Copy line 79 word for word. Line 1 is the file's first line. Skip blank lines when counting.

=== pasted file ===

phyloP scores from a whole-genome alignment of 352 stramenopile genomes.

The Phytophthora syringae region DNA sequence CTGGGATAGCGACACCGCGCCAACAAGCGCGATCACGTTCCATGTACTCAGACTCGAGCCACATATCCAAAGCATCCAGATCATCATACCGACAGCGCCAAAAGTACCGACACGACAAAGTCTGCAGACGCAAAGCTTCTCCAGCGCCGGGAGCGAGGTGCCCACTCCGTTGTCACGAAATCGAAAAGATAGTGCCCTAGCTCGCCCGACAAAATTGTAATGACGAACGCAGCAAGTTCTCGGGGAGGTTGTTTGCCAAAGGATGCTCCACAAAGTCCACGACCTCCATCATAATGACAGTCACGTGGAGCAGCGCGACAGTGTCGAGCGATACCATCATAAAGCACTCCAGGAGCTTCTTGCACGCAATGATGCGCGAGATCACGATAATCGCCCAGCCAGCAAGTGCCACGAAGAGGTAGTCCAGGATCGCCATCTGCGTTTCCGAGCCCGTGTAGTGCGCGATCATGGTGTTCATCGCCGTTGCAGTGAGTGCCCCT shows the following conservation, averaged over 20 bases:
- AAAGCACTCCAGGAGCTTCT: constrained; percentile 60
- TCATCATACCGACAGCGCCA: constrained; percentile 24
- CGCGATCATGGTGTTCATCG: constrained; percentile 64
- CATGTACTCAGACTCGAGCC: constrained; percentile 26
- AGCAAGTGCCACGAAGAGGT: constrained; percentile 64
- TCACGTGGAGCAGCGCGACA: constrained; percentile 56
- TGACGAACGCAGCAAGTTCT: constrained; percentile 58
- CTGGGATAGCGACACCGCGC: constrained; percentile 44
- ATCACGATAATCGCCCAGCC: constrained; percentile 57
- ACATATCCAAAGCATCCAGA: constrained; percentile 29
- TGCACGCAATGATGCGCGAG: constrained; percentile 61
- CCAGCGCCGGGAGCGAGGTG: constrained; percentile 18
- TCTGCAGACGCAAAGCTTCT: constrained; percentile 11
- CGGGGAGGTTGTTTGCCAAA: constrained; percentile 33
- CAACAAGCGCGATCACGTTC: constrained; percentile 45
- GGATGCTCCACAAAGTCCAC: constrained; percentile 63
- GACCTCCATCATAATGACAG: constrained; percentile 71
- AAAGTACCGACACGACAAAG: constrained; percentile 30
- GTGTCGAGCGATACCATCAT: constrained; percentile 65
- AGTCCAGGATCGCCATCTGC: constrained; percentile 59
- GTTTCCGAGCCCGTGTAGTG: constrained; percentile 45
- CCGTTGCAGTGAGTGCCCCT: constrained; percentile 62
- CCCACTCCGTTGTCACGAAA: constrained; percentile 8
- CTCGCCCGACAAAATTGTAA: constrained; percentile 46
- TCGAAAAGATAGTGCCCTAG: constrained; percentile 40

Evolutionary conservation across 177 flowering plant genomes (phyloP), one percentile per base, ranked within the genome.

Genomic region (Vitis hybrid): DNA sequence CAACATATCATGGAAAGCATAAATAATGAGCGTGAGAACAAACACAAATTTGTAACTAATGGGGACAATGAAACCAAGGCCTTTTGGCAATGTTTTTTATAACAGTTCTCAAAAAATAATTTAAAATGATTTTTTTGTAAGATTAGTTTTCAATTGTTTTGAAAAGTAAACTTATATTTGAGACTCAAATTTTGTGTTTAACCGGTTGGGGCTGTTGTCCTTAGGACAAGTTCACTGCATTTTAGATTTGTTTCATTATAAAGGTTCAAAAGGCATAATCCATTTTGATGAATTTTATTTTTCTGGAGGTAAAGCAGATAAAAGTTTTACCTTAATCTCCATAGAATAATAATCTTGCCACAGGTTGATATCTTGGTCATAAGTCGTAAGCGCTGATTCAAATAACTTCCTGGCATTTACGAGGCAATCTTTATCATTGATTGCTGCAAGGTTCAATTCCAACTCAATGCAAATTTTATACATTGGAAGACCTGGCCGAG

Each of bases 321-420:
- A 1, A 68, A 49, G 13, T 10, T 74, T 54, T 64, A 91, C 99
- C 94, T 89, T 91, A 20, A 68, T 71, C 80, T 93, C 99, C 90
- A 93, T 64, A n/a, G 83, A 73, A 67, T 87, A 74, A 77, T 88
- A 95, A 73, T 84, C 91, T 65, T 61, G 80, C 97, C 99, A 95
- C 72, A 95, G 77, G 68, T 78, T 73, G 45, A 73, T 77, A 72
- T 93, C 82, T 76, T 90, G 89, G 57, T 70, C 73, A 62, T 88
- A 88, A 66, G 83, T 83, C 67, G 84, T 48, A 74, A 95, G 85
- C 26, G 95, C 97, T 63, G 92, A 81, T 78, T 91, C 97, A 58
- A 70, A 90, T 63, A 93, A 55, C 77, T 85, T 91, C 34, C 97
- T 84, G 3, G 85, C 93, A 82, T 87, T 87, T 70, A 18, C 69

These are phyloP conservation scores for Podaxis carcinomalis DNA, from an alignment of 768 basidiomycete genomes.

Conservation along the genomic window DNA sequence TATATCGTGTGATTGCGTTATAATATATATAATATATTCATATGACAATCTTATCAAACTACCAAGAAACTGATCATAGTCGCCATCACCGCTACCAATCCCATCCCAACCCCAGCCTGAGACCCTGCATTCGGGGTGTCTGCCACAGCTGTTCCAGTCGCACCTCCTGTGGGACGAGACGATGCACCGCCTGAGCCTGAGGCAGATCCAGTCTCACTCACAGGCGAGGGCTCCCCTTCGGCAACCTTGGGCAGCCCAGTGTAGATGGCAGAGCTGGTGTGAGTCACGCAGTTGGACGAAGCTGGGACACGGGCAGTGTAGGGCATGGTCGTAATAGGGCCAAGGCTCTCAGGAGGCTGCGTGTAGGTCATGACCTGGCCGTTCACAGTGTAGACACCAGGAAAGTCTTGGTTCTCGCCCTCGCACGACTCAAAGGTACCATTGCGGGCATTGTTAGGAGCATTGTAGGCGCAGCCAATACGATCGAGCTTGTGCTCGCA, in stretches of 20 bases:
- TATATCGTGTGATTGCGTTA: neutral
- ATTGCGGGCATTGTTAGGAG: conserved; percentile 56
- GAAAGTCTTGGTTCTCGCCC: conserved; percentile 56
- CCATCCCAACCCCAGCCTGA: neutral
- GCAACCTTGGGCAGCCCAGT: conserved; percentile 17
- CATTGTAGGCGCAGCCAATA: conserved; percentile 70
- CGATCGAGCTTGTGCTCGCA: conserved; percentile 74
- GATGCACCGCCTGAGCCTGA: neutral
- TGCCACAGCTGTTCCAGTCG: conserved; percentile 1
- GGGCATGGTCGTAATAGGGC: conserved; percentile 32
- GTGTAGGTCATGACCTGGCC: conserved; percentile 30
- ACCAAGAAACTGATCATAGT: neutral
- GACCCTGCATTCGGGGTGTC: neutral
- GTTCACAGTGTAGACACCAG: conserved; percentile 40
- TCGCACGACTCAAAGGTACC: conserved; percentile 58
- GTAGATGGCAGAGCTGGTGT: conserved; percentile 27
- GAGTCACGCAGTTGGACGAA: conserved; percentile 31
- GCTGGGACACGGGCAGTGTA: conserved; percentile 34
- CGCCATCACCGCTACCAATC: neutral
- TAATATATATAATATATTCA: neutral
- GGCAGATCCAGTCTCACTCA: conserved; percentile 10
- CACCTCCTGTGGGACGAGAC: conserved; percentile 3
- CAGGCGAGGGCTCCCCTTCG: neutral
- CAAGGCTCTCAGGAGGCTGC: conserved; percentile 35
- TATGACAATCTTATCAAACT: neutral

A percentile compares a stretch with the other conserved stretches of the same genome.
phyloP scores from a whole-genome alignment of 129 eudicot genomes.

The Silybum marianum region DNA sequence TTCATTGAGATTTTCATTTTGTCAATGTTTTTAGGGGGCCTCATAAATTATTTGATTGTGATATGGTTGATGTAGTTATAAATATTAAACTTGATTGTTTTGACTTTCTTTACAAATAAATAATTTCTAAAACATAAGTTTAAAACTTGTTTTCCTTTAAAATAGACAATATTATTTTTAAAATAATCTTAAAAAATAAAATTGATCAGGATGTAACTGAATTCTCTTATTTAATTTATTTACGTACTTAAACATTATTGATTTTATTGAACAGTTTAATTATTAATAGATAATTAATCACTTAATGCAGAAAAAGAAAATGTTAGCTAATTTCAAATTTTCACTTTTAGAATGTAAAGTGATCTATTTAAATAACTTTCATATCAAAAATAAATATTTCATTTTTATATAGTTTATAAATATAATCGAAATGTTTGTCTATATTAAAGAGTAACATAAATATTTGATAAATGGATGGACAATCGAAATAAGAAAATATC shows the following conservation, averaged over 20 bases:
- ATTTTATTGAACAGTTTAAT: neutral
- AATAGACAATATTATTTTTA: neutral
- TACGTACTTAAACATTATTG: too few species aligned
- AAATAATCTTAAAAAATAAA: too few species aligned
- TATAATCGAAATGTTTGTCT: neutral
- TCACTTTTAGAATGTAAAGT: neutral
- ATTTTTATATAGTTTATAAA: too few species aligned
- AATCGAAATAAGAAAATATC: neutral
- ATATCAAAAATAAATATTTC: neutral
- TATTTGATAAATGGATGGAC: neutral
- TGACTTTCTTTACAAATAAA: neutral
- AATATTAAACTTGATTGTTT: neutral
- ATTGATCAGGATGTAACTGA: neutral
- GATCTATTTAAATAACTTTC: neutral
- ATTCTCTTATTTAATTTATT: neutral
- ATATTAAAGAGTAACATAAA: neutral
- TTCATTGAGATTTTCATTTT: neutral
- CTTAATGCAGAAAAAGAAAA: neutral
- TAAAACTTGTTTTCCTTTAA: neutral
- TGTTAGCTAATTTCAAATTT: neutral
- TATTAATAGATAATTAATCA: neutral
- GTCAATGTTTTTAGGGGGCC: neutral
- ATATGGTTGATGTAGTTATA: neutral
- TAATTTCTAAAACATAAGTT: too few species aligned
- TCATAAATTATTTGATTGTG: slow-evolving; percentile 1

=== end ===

- ATATCAAAAATAAATATTTC: neutral